He shook his head.  “Archaeology has not produced anything that is unequivocally a contradiction to the Bible,” he replied with confidence.

-The Case for Christmas, Chapter 2


“And yet, to date, not one piece of evidence has been unearthed that disputes the Bible’s authenticity.” [said Michael Murphy]

“Whoa!  That’s impressive!” someone called out from the back [of the lecture hall].

-Babylon Rising, Chapter 7

They really do all work out of the same playbook, don’t they?

The Case for Christmas: Chapter 1

Or: How I Learned to Stop Thinking Critically and Accept the Gospels at Face Value.

I’m not sure that has much of a ring to it.

The for-real title is The Eyewitness Evidence: Can the Biographies of Jesus Be Trusted?

It begins as all of the chapters of The Case for Christ/mas apparently do: Strobel relates a story of some horrible crime, and how a certain type of evidence solved it.  In this case, several murderers were put behind bars because of the testimony of an eyewitness.

And eyewitness testimony is just as crucial in investigating historical matters—even the issue of whether the Christmas manger really contained the unique Son of God.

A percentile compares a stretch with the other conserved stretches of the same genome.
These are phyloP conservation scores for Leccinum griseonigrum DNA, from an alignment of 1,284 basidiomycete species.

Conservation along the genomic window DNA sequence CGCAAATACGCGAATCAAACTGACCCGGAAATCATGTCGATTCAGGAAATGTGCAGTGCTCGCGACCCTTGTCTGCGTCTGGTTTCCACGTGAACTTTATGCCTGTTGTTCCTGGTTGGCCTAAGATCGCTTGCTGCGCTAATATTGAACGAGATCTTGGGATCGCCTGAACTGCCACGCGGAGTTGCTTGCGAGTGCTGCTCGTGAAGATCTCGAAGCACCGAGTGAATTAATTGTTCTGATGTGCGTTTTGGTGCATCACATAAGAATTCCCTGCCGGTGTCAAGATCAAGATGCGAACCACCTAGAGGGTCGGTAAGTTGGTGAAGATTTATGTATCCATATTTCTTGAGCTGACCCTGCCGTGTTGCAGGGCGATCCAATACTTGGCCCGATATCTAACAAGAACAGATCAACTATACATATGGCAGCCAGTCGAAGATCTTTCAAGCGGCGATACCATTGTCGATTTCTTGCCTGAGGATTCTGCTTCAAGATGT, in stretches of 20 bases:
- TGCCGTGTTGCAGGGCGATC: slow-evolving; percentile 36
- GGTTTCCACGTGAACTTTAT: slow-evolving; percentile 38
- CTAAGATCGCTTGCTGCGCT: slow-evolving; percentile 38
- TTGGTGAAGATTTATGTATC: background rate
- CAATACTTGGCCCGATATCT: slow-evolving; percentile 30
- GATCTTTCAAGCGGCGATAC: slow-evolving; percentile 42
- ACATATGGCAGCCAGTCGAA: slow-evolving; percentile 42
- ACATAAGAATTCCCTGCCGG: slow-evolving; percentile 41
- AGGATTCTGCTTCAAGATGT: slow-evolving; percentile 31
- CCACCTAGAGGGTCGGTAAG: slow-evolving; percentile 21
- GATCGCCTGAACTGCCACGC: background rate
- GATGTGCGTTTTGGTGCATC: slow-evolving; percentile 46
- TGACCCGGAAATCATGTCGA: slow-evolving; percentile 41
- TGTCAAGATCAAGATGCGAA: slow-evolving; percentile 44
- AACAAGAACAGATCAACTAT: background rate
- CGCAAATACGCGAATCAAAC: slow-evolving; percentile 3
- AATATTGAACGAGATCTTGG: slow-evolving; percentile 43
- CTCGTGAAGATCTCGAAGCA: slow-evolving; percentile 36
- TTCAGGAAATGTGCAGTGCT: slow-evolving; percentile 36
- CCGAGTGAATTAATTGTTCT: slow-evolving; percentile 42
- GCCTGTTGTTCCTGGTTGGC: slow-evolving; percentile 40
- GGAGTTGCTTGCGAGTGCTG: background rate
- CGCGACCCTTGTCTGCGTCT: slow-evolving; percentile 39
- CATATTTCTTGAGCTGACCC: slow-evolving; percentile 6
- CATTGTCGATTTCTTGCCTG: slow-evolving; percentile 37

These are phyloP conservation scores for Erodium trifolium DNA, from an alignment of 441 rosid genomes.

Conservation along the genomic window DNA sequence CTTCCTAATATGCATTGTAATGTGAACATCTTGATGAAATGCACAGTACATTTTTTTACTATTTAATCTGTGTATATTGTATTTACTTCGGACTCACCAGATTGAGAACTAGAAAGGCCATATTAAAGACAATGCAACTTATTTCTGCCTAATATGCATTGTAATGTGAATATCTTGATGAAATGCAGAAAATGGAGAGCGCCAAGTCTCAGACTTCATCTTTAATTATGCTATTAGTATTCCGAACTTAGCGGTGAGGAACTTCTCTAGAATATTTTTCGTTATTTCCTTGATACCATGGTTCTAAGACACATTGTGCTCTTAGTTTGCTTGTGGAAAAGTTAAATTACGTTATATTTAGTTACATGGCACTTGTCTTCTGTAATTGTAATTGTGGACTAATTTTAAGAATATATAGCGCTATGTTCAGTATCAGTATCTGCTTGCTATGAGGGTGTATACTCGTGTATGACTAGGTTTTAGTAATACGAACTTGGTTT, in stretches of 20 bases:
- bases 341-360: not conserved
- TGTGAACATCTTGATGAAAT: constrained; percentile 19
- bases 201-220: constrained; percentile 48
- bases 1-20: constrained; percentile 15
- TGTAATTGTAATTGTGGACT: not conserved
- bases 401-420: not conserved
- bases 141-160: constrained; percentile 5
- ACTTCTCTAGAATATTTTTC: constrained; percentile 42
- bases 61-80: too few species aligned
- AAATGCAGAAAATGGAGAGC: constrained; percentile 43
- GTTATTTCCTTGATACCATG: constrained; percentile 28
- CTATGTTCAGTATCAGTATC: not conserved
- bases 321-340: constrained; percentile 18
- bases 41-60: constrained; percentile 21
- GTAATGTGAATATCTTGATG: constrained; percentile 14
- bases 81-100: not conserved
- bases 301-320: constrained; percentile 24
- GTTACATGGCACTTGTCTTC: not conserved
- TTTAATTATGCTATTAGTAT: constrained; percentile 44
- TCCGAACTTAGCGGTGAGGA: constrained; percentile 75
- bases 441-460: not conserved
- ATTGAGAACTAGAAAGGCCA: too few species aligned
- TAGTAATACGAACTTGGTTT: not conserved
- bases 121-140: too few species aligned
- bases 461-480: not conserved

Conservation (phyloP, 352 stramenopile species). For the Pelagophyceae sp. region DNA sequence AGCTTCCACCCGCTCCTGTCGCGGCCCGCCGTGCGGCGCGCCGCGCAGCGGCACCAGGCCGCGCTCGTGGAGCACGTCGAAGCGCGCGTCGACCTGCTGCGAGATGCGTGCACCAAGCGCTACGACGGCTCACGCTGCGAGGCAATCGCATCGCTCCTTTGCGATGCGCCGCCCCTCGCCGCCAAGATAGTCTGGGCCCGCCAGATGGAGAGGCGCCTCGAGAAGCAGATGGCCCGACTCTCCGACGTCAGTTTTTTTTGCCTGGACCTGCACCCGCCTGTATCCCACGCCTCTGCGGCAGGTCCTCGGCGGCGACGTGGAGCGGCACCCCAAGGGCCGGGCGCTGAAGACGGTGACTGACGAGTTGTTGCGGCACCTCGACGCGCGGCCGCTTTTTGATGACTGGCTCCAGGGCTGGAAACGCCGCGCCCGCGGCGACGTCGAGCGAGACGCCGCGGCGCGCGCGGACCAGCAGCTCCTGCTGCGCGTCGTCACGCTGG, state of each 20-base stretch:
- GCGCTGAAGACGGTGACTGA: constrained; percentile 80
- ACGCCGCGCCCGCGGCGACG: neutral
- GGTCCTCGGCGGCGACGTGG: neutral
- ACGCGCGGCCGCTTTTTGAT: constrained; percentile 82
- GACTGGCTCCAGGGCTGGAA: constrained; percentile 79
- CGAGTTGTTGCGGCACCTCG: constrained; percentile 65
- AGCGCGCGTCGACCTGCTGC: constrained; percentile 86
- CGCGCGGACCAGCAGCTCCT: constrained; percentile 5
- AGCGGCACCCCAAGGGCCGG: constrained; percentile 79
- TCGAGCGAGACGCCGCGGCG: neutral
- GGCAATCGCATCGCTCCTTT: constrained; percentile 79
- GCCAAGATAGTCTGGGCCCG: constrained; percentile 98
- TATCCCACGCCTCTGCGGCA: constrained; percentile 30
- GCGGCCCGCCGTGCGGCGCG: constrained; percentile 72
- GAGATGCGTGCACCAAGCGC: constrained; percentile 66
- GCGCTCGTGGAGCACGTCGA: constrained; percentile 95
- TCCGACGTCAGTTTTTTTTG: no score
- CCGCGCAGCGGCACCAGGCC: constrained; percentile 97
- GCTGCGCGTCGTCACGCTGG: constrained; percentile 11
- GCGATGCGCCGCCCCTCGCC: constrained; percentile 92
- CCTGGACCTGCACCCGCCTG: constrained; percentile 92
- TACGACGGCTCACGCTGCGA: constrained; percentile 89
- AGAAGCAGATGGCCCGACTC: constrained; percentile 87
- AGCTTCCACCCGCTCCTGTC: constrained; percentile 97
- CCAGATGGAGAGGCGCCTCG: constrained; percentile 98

Okay, let’s see where this gets us—after all, Strobel is investigating the issue, right?  Says so right on the cover of the book.  So there is no doubt that he will go about this investigation in a detached and objective manner, right?

Well, he interviews one person.

So…maybe not.

Yep, one guy.  But hey, he’s a guy who will give Strobel the answers that he wants to hear, so that’s kinda like doing a real investigation and examining the competing viewpoints!

Strobel interviews Craig Blomberg, Ph.D., professor of the New Testament at Denver Seminary.  Blomberg’s credentials are breathlessly recited, to make sure we sign on to Strobel’s appeal to authority.

Hey—I know all about the Gospels, too!  I recently listened to three out of the four Jesus Chronicles by Tim LaHaye and Jerry Jenkins!*

Anyway, there is no reason to doubt Strobel’s objectivity:

“Tell me this,” I said with an edge of challenge in my voice, “is it really possible to be an intelligent, critically thinking person and still believe that the four gospels were written by the people whose names have been attached to them?”